The Battle of Leuctra. July 6, 371 BC.

The Battle of Leuctra was a battle fought on 6 July 371 BC between the Boeotians led by the Thebans, and the Spartans along with their allies amidst the post-Corinthian War conflict. The battle took place in the neighbourhood of Leuctra, a village in Boeotia in the territory of Thespiae. The Theban victory shattered Sparta’s immense influence over the Greek peninsula, which Sparta had gained long before its victory in the Peloponnesian War a generation earlier. In 371 BC, the newly established democracy of Thebes had elected four Boeotarchs, the traditional title of the generals of the Boeotian League, and so proclaimed their intention of reconstituting the aforementioned league that Sparta had disbanded. During this period, Thebes had had an ally in Athens, but Athens was far from h...

The Dome Collapses. May 7, 558.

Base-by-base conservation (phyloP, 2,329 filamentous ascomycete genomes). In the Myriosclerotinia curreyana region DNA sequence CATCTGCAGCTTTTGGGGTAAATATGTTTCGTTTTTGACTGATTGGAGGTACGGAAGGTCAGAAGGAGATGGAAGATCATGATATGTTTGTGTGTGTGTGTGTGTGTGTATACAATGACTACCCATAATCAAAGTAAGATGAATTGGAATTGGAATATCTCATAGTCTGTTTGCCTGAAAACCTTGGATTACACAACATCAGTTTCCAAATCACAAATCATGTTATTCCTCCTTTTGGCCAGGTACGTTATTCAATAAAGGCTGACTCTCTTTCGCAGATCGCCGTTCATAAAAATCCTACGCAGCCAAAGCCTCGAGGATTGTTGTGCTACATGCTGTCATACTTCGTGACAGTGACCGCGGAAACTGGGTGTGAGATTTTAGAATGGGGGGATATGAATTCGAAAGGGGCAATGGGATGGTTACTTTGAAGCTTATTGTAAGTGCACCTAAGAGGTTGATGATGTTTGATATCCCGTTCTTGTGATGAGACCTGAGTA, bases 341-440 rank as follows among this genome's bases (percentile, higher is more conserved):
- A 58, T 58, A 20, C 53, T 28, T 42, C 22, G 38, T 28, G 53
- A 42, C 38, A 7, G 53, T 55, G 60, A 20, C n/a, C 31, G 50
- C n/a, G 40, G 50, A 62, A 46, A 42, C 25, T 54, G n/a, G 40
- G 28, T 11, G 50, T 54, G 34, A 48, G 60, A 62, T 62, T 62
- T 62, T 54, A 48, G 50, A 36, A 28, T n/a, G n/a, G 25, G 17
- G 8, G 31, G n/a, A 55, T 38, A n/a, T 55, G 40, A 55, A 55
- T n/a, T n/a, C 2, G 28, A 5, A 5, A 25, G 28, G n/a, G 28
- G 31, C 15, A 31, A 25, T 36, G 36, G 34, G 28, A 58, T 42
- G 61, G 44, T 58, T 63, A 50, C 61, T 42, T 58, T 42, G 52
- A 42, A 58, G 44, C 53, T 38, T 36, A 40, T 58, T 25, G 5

On 23 February 532, only a few weeks after the destruction of the second basilica, Emperor Justinian I decided to build a third and entirely different basilica, larger and more majestic than its predecessors, built by Constantius II and Theodosius II. Justinian chose physicist Isidore of Miletus and mathematician Anthemius of Tralles as architects; Anthemius, however, died within the first year of the endeavor. The construction is described in the Byzantine historian Procopius’ On Buildings (Peri ktismatōn, Latin: De aedificiis). Columns and other marbles were brought from all over the empire, throughout the Mediterranean. Even though they were made specifically for Hagia Sophia, the columns show variations in size. More than ten thousand people were employed. This new church was con...

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